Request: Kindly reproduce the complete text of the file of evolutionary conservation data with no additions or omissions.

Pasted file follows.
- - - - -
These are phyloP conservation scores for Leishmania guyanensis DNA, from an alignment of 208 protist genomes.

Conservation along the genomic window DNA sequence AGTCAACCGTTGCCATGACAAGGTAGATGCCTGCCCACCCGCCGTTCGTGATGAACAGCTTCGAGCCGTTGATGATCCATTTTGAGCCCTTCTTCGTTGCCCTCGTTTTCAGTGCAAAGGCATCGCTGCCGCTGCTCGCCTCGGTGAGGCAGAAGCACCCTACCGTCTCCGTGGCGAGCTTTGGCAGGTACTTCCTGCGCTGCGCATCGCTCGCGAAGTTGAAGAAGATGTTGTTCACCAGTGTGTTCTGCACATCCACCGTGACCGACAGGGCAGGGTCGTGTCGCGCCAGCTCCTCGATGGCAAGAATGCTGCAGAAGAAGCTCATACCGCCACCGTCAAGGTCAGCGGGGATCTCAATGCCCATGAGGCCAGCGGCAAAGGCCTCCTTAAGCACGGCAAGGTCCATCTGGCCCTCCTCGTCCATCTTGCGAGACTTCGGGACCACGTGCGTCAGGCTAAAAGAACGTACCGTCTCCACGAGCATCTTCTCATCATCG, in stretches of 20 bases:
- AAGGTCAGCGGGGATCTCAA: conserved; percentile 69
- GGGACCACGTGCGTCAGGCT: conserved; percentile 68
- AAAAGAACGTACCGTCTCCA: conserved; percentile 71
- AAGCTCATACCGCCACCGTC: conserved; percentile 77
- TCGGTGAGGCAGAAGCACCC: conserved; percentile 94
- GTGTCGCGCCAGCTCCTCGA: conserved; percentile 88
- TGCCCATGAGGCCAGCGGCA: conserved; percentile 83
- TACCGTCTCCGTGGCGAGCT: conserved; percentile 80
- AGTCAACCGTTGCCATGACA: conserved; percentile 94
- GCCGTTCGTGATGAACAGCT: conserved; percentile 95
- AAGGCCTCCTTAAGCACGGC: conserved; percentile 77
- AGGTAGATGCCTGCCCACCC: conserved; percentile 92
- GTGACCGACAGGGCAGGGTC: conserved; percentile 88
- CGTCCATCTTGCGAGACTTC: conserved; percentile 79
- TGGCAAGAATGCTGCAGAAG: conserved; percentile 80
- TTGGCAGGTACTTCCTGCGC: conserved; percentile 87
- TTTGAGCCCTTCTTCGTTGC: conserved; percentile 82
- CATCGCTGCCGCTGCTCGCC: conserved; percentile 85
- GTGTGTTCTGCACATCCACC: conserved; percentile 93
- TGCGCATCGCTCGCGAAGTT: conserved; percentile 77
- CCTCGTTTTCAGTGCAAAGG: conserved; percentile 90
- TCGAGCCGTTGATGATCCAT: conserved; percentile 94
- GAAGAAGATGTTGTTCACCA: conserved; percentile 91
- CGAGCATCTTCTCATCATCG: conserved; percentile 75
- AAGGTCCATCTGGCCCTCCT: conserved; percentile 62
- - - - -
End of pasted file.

These are phyloP conservation scores for Leishmania guyanensis DNA, from an alignment of 208 protist genomes.

Conservation along the genomic window DNA sequence AGTCAACCGTTGCCATGACAAGGTAGATGCCTGCCCACCCGCCGTTCGTGATGAACAGCTTCGAGCCGTTGATGATCCATTTTGAGCCCTTCTTCGTTGCCCTCGTTTTCAGTGCAAAGGCATCGCTGCCGCTGCTCGCCTCGGTGAGGCAGAAGCACCCTACCGTCTCCGTGGCGAGCTTTGGCAGGTACTTCCTGCGCTGCGCATCGCTCGCGAAGTTGAAGAAGATGTTGTTCACCAGTGTGTTCTGCACATCCACCGTGACCGACAGGGCAGGGTCGTGTCGCGCCAGCTCCTCGATGGCAAGAATGCTGCAGAAGAAGCTCATACCGCCACCGTCAAGGTCAGCGGGGATCTCAATGCCCATGAGGCCAGCGGCAAAGGCCTCCTTAAGCACGGCAAGGTCCATCTGGCCCTCCTCGTCCATCTTGCGAGACTTCGGGACCACGTGCGTCAGGCTAAAAGAACGTACCGTCTCCACGAGCATCTTCTCATCATCG, in stretches of 20 bases:
- AAGGTCAGCGGGGATCTCAA: conserved; percentile 69
- GGGACCACGTGCGTCAGGCT: conserved; percentile 68
- AAAAGAACGTACCGTCTCCA: conserved; percentile 71
- AAGCTCATACCGCCACCGTC: conserved; percentile 77
- TCGGTGAGGCAGAAGCACCC: conserved; percentile 94
- GTGTCGCGCCAGCTCCTCGA: conserved; percentile 88
- TGCCCATGAGGCCAGCGGCA: conserved; percentile 83
- TACCGTCTCCGTGGCGAGCT: conserved; percentile 80
- AGTCAACCGTTGCCATGACA: conserved; percentile 94
- GCCGTTCGTGATGAACAGCT: conserved; percentile 95
- AAGGCCTCCTTAAGCACGGC: conserved; percentile 77
- AGGTAGATGCCTGCCCACCC: conserved; percentile 92
- GTGACCGACAGGGCAGGGTC: conserved; percentile 88
- CGTCCATCTTGCGAGACTTC: conserved; percentile 79
- TGGCAAGAATGCTGCAGAAG: conserved; percentile 80
- TTGGCAGGTACTTCCTGCGC: conserved; percentile 87
- TTTGAGCCCTTCTTCGTTGC: conserved; percentile 82
- CATCGCTGCCGCTGCTCGCC: conserved; percentile 85
- GTGTGTTCTGCACATCCACC: conserved; percentile 93
- TGCGCATCGCTCGCGAAGTT: conserved; percentile 77
- CCTCGTTTTCAGTGCAAAGG: conserved; percentile 90
- TCGAGCCGTTGATGATCCAT: conserved; percentile 94
- GAAGAAGATGTTGTTCACCA: conserved; percentile 91
- CGAGCATCTTCTCATCATCG: conserved; percentile 75
- AAGGTCCATCTGGCCCTCCT: conserved; percentile 62